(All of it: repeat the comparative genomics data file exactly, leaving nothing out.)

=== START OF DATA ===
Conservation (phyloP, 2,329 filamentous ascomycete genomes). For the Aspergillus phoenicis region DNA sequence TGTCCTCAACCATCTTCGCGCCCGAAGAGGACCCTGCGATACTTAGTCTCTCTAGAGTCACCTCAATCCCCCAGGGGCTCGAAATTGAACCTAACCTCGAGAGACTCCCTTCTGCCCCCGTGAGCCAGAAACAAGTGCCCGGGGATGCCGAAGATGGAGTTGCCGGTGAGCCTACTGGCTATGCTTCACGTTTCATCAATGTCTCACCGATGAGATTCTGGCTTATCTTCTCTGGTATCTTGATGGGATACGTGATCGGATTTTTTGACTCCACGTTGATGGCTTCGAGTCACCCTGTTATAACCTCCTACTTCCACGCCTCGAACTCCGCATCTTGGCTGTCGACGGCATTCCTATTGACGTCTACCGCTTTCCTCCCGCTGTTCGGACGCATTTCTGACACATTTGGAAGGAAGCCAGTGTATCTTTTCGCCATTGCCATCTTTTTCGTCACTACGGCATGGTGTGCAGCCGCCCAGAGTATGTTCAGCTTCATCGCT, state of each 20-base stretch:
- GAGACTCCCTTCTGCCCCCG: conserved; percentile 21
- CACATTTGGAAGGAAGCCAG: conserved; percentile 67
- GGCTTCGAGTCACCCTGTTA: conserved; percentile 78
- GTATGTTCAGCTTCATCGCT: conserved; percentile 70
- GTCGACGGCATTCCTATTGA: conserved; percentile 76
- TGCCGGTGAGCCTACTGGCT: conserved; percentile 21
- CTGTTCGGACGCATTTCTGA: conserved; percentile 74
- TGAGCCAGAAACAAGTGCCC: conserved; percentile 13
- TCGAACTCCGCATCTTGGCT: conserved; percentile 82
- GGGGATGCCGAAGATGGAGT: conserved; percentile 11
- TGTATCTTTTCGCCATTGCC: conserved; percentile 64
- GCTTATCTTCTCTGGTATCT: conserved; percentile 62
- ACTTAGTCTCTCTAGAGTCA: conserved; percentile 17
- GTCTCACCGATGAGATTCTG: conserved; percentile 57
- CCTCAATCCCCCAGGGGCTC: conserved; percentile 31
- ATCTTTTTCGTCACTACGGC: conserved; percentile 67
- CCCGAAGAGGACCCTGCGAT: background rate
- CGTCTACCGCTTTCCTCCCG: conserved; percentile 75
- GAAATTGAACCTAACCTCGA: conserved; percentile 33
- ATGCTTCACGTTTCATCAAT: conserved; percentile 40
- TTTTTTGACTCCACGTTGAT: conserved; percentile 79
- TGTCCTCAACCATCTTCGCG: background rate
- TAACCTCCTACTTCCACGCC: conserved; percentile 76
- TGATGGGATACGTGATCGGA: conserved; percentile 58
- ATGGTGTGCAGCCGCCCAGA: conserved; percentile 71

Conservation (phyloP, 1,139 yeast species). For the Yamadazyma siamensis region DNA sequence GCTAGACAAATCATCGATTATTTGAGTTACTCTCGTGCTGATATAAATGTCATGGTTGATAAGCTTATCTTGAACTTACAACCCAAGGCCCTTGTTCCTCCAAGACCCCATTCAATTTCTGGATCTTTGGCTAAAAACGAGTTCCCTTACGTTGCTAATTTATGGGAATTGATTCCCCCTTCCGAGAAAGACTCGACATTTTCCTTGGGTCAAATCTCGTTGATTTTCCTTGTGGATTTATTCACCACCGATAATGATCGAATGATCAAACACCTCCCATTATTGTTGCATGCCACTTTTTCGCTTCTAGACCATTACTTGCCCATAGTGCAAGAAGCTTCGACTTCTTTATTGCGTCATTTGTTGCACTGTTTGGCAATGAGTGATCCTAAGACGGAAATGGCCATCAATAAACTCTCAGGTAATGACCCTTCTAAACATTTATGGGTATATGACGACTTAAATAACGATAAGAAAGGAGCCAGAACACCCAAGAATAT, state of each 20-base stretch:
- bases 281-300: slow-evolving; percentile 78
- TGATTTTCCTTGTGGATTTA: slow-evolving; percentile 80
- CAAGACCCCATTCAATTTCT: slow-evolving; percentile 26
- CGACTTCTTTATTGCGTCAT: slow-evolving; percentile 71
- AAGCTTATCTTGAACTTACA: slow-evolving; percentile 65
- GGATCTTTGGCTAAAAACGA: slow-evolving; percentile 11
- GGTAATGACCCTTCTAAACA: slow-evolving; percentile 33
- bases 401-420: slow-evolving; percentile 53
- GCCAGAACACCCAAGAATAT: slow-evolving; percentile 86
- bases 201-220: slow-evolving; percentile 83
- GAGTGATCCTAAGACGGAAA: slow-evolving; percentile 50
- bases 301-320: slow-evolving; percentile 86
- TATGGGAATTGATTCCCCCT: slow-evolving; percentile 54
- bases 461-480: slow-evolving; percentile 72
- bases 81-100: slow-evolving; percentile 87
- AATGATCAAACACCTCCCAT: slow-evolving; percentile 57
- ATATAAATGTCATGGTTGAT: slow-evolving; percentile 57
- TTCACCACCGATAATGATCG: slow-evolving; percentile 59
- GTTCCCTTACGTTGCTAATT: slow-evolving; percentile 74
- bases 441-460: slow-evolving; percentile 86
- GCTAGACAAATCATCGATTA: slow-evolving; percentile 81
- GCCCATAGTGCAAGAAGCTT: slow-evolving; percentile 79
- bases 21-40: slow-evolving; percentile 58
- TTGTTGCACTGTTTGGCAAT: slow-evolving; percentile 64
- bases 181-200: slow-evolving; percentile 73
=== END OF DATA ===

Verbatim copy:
Conservation (phyloP, 2,329 filamentous ascomycete genomes). For the Aspergillus phoenicis region DNA sequence TGTCCTCAACCATCTTCGCGCCCGAAGAGGACCCTGCGATACTTAGTCTCTCTAGAGTCACCTCAATCCCCCAGGGGCTCGAAATTGAACCTAACCTCGAGAGACTCCCTTCTGCCCCCGTGAGCCAGAAACAAGTGCCCGGGGATGCCGAAGATGGAGTTGCCGGTGAGCCTACTGGCTATGCTTCACGTTTCATCAATGTCTCACCGATGAGATTCTGGCTTATCTTCTCTGGTATCTTGATGGGATACGTGATCGGATTTTTTGACTCCACGTTGATGGCTTCGAGTCACCCTGTTATAACCTCCTACTTCCACGCCTCGAACTCCGCATCTTGGCTGTCGACGGCATTCCTATTGACGTCTACCGCTTTCCTCCCGCTGTTCGGACGCATTTCTGACACATTTGGAAGGAAGCCAGTGTATCTTTTCGCCATTGCCATCTTTTTCGTCACTACGGCATGGTGTGCAGCCGCCCAGAGTATGTTCAGCTTCATCGCT, state of each 20-base stretch:
- GAGACTCCCTTCTGCCCCCG: conserved; percentile 21
- CACATTTGGAAGGAAGCCAG: conserved; percentile 67
- GGCTTCGAGTCACCCTGTTA: conserved; percentile 78
- GTATGTTCAGCTTCATCGCT: conserved; percentile 70
- GTCGACGGCATTCCTATTGA: conserved; percentile 76
- TGCCGGTGAGCCTACTGGCT: conserved; percentile 21
- CTGTTCGGACGCATTTCTGA: conserved; percentile 74
- TGAGCCAGAAACAAGTGCCC: conserved; percentile 13
- TCGAACTCCGCATCTTGGCT: conserved; percentile 82
- GGGGATGCCGAAGATGGAGT: conserved; percentile 11
- TGTATCTTTTCGCCATTGCC: conserved; percentile 64
- GCTTATCTTCTCTGGTATCT: conserved; percentile 62
- ACTTAGTCTCTCTAGAGTCA: conserved; percentile 17
- GTCTCACCGATGAGATTCTG: conserved; percentile 57
- CCTCAATCCCCCAGGGGCTC: conserved; percentile 31
- ATCTTTTTCGTCACTACGGC: conserved; percentile 67
- CCCGAAGAGGACCCTGCGAT: background rate
- CGTCTACCGCTTTCCTCCCG: conserved; percentile 75
- GAAATTGAACCTAACCTCGA: conserved; percentile 33
- ATGCTTCACGTTTCATCAAT: conserved; percentile 40
- TTTTTTGACTCCACGTTGAT: conserved; percentile 79
- TGTCCTCAACCATCTTCGCG: background rate
- TAACCTCCTACTTCCACGCC: conserved; percentile 76
- TGATGGGATACGTGATCGGA: conserved; percentile 58
- ATGGTGTGCAGCCGCCCAGA: conserved; percentile 71

Conservation (phyloP, 1,139 yeast species). For the Yamadazyma siamensis region DNA sequence GCTAGACAAATCATCGATTATTTGAGTTACTCTCGTGCTGATATAAATGTCATGGTTGATAAGCTTATCTTGAACTTACAACCCAAGGCCCTTGTTCCTCCAAGACCCCATTCAATTTCTGGATCTTTGGCTAAAAACGAGTTCCCTTACGTTGCTAATTTATGGGAATTGATTCCCCCTTCCGAGAAAGACTCGACATTTTCCTTGGGTCAAATCTCGTTGATTTTCCTTGTGGATTTATTCACCACCGATAATGATCGAATGATCAAACACCTCCCATTATTGTTGCATGCCACTTTTTCGCTTCTAGACCATTACTTGCCCATAGTGCAAGAAGCTTCGACTTCTTTATTGCGTCATTTGTTGCACTGTTTGGCAATGAGTGATCCTAAGACGGAAATGGCCATCAATAAACTCTCAGGTAATGACCCTTCTAAACATTTATGGGTATATGACGACTTAAATAACGATAAGAAAGGAGCCAGAACACCCAAGAATAT, state of each 20-base stretch:
- bases 281-300: slow-evolving; percentile 78
- TGATTTTCCTTGTGGATTTA: slow-evolving; percentile 80
- CAAGACCCCATTCAATTTCT: slow-evolving; percentile 26
- CGACTTCTTTATTGCGTCAT: slow-evolving; percentile 71
- AAGCTTATCTTGAACTTACA: slow-evolving; percentile 65
- GGATCTTTGGCTAAAAACGA: slow-evolving; percentile 11
- GGTAATGACCCTTCTAAACA: slow-evolving; percentile 33
- bases 401-420: slow-evolving; percentile 53
- GCCAGAACACCCAAGAATAT: slow-evolving; percentile 86
- bases 201-220: slow-evolving; percentile 83
- GAGTGATCCTAAGACGGAAA: slow-evolving; percentile 50
- bases 301-320: slow-evolving; percentile 86
- TATGGGAATTGATTCCCCCT: slow-evolving; percentile 54
- bases 461-480: slow-evolving; percentile 72
- bases 81-100: slow-evolving; percentile 87
- AATGATCAAACACCTCCCAT: slow-evolving; percentile 57
- ATATAAATGTCATGGTTGAT: slow-evolving; percentile 57
- TTCACCACCGATAATGATCG: slow-evolving; percentile 59
- GTTCCCTTACGTTGCTAATT: slow-evolving; percentile 74
- bases 441-460: slow-evolving; percentile 86
- GCTAGACAAATCATCGATTA: slow-evolving; percentile 81
- GCCCATAGTGCAAGAAGCTT: slow-evolving; percentile 79
- bases 21-40: slow-evolving; percentile 58
- TTGTTGCACTGTTTGGCAAT: slow-evolving; percentile 64
- bases 181-200: slow-evolving; percentile 73